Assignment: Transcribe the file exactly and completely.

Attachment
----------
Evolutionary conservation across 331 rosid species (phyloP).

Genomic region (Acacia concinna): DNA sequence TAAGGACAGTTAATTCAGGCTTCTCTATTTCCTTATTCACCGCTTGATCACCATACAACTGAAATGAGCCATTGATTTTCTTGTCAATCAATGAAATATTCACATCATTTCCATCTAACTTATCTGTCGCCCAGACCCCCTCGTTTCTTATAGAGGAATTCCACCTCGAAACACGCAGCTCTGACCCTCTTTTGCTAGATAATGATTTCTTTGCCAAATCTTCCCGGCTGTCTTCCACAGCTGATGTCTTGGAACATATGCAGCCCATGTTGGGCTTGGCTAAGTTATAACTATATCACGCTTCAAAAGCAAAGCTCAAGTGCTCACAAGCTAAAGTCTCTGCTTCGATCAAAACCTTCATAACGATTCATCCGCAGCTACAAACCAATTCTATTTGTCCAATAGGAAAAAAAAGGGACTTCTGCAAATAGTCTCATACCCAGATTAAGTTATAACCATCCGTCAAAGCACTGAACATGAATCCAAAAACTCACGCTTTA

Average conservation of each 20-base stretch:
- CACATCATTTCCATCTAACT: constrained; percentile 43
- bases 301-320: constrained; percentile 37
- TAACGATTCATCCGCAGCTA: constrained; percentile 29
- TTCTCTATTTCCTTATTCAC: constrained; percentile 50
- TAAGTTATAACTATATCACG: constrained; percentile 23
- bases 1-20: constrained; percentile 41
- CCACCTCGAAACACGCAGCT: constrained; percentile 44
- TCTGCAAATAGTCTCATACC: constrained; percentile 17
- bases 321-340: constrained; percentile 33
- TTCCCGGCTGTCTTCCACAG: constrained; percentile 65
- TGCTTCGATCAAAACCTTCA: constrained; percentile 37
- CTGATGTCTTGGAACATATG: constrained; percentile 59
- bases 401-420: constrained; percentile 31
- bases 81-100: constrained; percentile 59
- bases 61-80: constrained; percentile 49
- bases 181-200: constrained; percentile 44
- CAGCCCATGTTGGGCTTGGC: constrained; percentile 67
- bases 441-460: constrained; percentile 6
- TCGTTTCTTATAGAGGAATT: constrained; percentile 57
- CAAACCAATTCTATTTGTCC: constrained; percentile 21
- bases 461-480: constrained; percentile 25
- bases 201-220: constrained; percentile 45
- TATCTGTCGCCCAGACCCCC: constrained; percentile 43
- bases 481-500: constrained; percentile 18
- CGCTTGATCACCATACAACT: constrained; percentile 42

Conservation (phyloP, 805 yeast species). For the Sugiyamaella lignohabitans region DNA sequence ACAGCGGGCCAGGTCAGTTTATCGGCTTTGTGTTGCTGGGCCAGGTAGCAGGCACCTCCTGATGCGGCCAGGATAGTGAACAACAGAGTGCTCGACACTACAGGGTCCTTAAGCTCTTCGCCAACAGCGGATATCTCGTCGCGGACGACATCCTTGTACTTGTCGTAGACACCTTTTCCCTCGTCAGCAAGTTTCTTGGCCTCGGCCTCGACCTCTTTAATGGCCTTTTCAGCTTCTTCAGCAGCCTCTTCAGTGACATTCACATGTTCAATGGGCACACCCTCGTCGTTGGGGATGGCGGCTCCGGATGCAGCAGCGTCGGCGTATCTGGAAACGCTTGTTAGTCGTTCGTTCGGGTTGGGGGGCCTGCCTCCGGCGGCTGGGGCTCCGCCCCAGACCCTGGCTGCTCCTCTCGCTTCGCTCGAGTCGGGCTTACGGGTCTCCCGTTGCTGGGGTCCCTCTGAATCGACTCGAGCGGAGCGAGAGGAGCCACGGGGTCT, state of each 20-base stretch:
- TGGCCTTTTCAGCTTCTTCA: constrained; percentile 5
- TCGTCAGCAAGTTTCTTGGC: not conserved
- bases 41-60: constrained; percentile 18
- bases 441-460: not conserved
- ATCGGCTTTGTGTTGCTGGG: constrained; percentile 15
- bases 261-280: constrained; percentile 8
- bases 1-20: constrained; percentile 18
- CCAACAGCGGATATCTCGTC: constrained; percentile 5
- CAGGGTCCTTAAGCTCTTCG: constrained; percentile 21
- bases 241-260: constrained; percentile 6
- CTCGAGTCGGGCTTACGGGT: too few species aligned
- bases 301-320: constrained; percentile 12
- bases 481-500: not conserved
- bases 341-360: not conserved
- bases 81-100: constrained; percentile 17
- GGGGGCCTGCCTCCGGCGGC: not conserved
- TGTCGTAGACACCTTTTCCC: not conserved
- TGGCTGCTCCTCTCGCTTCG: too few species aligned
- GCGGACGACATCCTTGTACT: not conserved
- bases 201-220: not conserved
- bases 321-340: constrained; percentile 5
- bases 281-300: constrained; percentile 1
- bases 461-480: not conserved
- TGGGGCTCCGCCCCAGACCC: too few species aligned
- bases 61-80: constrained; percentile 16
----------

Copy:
Evolutionary conservation across 331 rosid species (phyloP).

Genomic region (Acacia concinna): DNA sequence TAAGGACAGTTAATTCAGGCTTCTCTATTTCCTTATTCACCGCTTGATCACCATACAACTGAAATGAGCCATTGATTTTCTTGTCAATCAATGAAATATTCACATCATTTCCATCTAACTTATCTGTCGCCCAGACCCCCTCGTTTCTTATAGAGGAATTCCACCTCGAAACACGCAGCTCTGACCCTCTTTTGCTAGATAATGATTTCTTTGCCAAATCTTCCCGGCTGTCTTCCACAGCTGATGTCTTGGAACATATGCAGCCCATGTTGGGCTTGGCTAAGTTATAACTATATCACGCTTCAAAAGCAAAGCTCAAGTGCTCACAAGCTAAAGTCTCTGCTTCGATCAAAACCTTCATAACGATTCATCCGCAGCTACAAACCAATTCTATTTGTCCAATAGGAAAAAAAAGGGACTTCTGCAAATAGTCTCATACCCAGATTAAGTTATAACCATCCGTCAAAGCACTGAACATGAATCCAAAAACTCACGCTTTA

Average conservation of each 20-base stretch:
- CACATCATTTCCATCTAACT: constrained; percentile 43
- bases 301-320: constrained; percentile 37
- TAACGATTCATCCGCAGCTA: constrained; percentile 29
- TTCTCTATTTCCTTATTCAC: constrained; percentile 50
- TAAGTTATAACTATATCACG: constrained; percentile 23
- bases 1-20: constrained; percentile 41
- CCACCTCGAAACACGCAGCT: constrained; percentile 44
- TCTGCAAATAGTCTCATACC: constrained; percentile 17
- bases 321-340: constrained; percentile 33
- TTCCCGGCTGTCTTCCACAG: constrained; percentile 65
- TGCTTCGATCAAAACCTTCA: constrained; percentile 37
- CTGATGTCTTGGAACATATG: constrained; percentile 59
- bases 401-420: constrained; percentile 31
- bases 81-100: constrained; percentile 59
- bases 61-80: constrained; percentile 49
- bases 181-200: constrained; percentile 44
- CAGCCCATGTTGGGCTTGGC: constrained; percentile 67
- bases 441-460: constrained; percentile 6
- TCGTTTCTTATAGAGGAATT: constrained; percentile 57
- CAAACCAATTCTATTTGTCC: constrained; percentile 21
- bases 461-480: constrained; percentile 25
- bases 201-220: constrained; percentile 45
- TATCTGTCGCCCAGACCCCC: constrained; percentile 43
- bases 481-500: constrained; percentile 18
- CGCTTGATCACCATACAACT: constrained; percentile 42

Conservation (phyloP, 805 yeast species). For the Sugiyamaella lignohabitans region DNA sequence ACAGCGGGCCAGGTCAGTTTATCGGCTTTGTGTTGCTGGGCCAGGTAGCAGGCACCTCCTGATGCGGCCAGGATAGTGAACAACAGAGTGCTCGACACTACAGGGTCCTTAAGCTCTTCGCCAACAGCGGATATCTCGTCGCGGACGACATCCTTGTACTTGTCGTAGACACCTTTTCCCTCGTCAGCAAGTTTCTTGGCCTCGGCCTCGACCTCTTTAATGGCCTTTTCAGCTTCTTCAGCAGCCTCTTCAGTGACATTCACATGTTCAATGGGCACACCCTCGTCGTTGGGGATGGCGGCTCCGGATGCAGCAGCGTCGGCGTATCTGGAAACGCTTGTTAGTCGTTCGTTCGGGTTGGGGGGCCTGCCTCCGGCGGCTGGGGCTCCGCCCCAGACCCTGGCTGCTCCTCTCGCTTCGCTCGAGTCGGGCTTACGGGTCTCCCGTTGCTGGGGTCCCTCTGAATCGACTCGAGCGGAGCGAGAGGAGCCACGGGGTCT, state of each 20-base stretch:
- TGGCCTTTTCAGCTTCTTCA: constrained; percentile 5
- TCGTCAGCAAGTTTCTTGGC: not conserved
- bases 41-60: constrained; percentile 18
- bases 441-460: not conserved
- ATCGGCTTTGTGTTGCTGGG: constrained; percentile 15
- bases 261-280: constrained; percentile 8
- bases 1-20: constrained; percentile 18
- CCAACAGCGGATATCTCGTC: constrained; percentile 5
- CAGGGTCCTTAAGCTCTTCG: constrained; percentile 21
- bases 241-260: constrained; percentile 6
- CTCGAGTCGGGCTTACGGGT: too few species aligned
- bases 301-320: constrained; percentile 12
- bases 481-500: not conserved
- bases 341-360: not conserved
- bases 81-100: constrained; percentile 17
- GGGGGCCTGCCTCCGGCGGC: not conserved
- TGTCGTAGACACCTTTTCCC: not conserved
- TGGCTGCTCCTCTCGCTTCG: too few species aligned
- GCGGACGACATCCTTGTACT: not conserved
- bases 201-220: not conserved
- bases 321-340: constrained; percentile 5
- bases 281-300: constrained; percentile 1
- bases 461-480: not conserved
- TGGGGCTCCGCCCCAGACCC: too few species aligned
- bases 61-80: constrained; percentile 16